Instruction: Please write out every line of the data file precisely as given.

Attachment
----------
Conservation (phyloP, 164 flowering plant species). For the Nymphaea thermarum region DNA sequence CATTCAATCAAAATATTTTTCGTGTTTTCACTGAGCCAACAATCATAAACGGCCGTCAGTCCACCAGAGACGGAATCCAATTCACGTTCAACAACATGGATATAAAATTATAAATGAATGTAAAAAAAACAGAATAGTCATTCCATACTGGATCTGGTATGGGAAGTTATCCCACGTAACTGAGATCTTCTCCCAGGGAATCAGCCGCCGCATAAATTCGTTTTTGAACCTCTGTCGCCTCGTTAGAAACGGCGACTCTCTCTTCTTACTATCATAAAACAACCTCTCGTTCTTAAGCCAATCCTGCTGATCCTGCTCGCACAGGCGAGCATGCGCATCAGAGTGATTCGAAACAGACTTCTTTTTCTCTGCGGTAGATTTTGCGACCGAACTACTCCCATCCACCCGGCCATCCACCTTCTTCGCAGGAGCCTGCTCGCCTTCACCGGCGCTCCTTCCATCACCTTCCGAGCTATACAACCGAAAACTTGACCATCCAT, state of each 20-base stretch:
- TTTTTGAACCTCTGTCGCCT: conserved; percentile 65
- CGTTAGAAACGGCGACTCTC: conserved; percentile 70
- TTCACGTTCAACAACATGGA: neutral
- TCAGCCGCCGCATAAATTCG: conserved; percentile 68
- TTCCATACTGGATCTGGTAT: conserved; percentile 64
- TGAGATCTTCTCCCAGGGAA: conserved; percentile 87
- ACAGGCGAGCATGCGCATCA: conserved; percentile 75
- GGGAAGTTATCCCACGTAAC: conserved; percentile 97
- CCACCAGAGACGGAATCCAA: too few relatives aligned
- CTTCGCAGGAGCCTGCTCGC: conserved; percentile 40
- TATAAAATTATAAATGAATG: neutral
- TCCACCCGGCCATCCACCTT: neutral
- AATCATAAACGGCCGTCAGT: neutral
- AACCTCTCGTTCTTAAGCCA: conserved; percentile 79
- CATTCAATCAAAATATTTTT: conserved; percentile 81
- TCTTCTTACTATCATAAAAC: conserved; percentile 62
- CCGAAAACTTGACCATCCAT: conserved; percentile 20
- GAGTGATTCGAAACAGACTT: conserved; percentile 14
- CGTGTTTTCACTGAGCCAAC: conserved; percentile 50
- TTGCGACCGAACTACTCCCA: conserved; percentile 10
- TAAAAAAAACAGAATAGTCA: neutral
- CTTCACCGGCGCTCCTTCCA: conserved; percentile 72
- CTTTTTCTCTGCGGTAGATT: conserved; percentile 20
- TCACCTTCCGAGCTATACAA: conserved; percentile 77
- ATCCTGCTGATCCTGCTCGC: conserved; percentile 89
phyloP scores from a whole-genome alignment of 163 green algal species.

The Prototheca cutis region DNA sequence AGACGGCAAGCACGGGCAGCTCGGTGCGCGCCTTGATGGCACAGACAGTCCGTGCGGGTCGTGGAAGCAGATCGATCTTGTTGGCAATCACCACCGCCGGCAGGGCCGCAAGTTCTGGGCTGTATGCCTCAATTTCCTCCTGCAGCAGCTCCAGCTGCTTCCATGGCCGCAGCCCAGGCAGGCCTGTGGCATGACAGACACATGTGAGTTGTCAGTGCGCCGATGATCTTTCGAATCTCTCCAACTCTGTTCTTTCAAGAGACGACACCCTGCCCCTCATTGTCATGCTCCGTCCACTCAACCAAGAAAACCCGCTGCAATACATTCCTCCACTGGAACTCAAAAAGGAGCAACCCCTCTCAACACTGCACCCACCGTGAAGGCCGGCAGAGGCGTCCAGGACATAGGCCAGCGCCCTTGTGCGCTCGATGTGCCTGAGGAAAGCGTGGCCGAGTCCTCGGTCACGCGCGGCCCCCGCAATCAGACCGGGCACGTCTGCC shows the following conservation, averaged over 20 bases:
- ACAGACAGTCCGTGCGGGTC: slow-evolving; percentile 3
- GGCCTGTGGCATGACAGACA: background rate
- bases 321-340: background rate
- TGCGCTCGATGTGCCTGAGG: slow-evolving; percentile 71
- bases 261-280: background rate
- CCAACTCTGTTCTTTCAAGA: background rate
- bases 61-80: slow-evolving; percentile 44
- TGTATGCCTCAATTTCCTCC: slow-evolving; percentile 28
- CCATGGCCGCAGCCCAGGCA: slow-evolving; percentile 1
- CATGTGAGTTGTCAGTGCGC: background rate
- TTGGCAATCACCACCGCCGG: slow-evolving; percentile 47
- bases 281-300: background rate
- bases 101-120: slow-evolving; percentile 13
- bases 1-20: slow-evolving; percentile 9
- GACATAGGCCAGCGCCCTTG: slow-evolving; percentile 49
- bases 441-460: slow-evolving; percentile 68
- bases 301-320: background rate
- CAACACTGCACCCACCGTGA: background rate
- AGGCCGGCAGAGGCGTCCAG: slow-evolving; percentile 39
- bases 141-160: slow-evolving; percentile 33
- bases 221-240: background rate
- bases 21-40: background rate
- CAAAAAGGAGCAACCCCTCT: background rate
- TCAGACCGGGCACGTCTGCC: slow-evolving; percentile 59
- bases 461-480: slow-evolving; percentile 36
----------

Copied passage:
Conservation (phyloP, 164 flowering plant species). For the Nymphaea thermarum region DNA sequence CATTCAATCAAAATATTTTTCGTGTTTTCACTGAGCCAACAATCATAAACGGCCGTCAGTCCACCAGAGACGGAATCCAATTCACGTTCAACAACATGGATATAAAATTATAAATGAATGTAAAAAAAACAGAATAGTCATTCCATACTGGATCTGGTATGGGAAGTTATCCCACGTAACTGAGATCTTCTCCCAGGGAATCAGCCGCCGCATAAATTCGTTTTTGAACCTCTGTCGCCTCGTTAGAAACGGCGACTCTCTCTTCTTACTATCATAAAACAACCTCTCGTTCTTAAGCCAATCCTGCTGATCCTGCTCGCACAGGCGAGCATGCGCATCAGAGTGATTCGAAACAGACTTCTTTTTCTCTGCGGTAGATTTTGCGACCGAACTACTCCCATCCACCCGGCCATCCACCTTCTTCGCAGGAGCCTGCTCGCCTTCACCGGCGCTCCTTCCATCACCTTCCGAGCTATACAACCGAAAACTTGACCATCCAT, state of each 20-base stretch:
- TTTTTGAACCTCTGTCGCCT: conserved; percentile 65
- CGTTAGAAACGGCGACTCTC: conserved; percentile 70
- TTCACGTTCAACAACATGGA: neutral
- TCAGCCGCCGCATAAATTCG: conserved; percentile 68
- TTCCATACTGGATCTGGTAT: conserved; percentile 64
- TGAGATCTTCTCCCAGGGAA: conserved; percentile 87
- ACAGGCGAGCATGCGCATCA: conserved; percentile 75
- GGGAAGTTATCCCACGTAAC: conserved; percentile 97
- CCACCAGAGACGGAATCCAA: too few relatives aligned
- CTTCGCAGGAGCCTGCTCGC: conserved; percentile 40
- TATAAAATTATAAATGAATG: neutral
- TCCACCCGGCCATCCACCTT: neutral
- AATCATAAACGGCCGTCAGT: neutral
- AACCTCTCGTTCTTAAGCCA: conserved; percentile 79
- CATTCAATCAAAATATTTTT: conserved; percentile 81
- TCTTCTTACTATCATAAAAC: conserved; percentile 62
- CCGAAAACTTGACCATCCAT: conserved; percentile 20
- GAGTGATTCGAAACAGACTT: conserved; percentile 14
- CGTGTTTTCACTGAGCCAAC: conserved; percentile 50
- TTGCGACCGAACTACTCCCA: conserved; percentile 10
- TAAAAAAAACAGAATAGTCA: neutral
- CTTCACCGGCGCTCCTTCCA: conserved; percentile 72
- CTTTTTCTCTGCGGTAGATT: conserved; percentile 20
- TCACCTTCCGAGCTATACAA: conserved; percentile 77
- ATCCTGCTGATCCTGCTCGC: conserved; percentile 89
phyloP scores from a whole-genome alignment of 163 green algal species.

The Prototheca cutis region DNA sequence AGACGGCAAGCACGGGCAGCTCGGTGCGCGCCTTGATGGCACAGACAGTCCGTGCGGGTCGTGGAAGCAGATCGATCTTGTTGGCAATCACCACCGCCGGCAGGGCCGCAAGTTCTGGGCTGTATGCCTCAATTTCCTCCTGCAGCAGCTCCAGCTGCTTCCATGGCCGCAGCCCAGGCAGGCCTGTGGCATGACAGACACATGTGAGTTGTCAGTGCGCCGATGATCTTTCGAATCTCTCCAACTCTGTTCTTTCAAGAGACGACACCCTGCCCCTCATTGTCATGCTCCGTCCACTCAACCAAGAAAACCCGCTGCAATACATTCCTCCACTGGAACTCAAAAAGGAGCAACCCCTCTCAACACTGCACCCACCGTGAAGGCCGGCAGAGGCGTCCAGGACATAGGCCAGCGCCCTTGTGCGCTCGATGTGCCTGAGGAAAGCGTGGCCGAGTCCTCGGTCACGCGCGGCCCCCGCAATCAGACCGGGCACGTCTGCC shows the following conservation, averaged over 20 bases:
- ACAGACAGTCCGTGCGGGTC: slow-evolving; percentile 3
- GGCCTGTGGCATGACAGACA: background rate
- bases 321-340: background rate
- TGCGCTCGATGTGCCTGAGG: slow-evolving; percentile 71
- bases 261-280: background rate
- CCAACTCTGTTCTTTCAAGA: background rate
- bases 61-80: slow-evolving; percentile 44
- TGTATGCCTCAATTTCCTCC: slow-evolving; percentile 28
- CCATGGCCGCAGCCCAGGCA: slow-evolving; percentile 1
- CATGTGAGTTGTCAGTGCGC: background rate
- TTGGCAATCACCACCGCCGG: slow-evolving; percentile 47
- bases 281-300: background rate
- bases 101-120: slow-evolving; percentile 13
- bases 1-20: slow-evolving; percentile 9
- GACATAGGCCAGCGCCCTTG: slow-evolving; percentile 49
- bases 441-460: slow-evolving; percentile 68
- bases 301-320: background rate
- CAACACTGCACCCACCGTGA: background rate
- AGGCCGGCAGAGGCGTCCAG: slow-evolving; percentile 39
- bases 141-160: slow-evolving; percentile 33
- bases 221-240: background rate
- bases 21-40: background rate
- CAAAAAGGAGCAACCCCTCT: background rate
- TCAGACCGGGCACGTCTGCC: slow-evolving; percentile 59
- bases 461-480: slow-evolving; percentile 36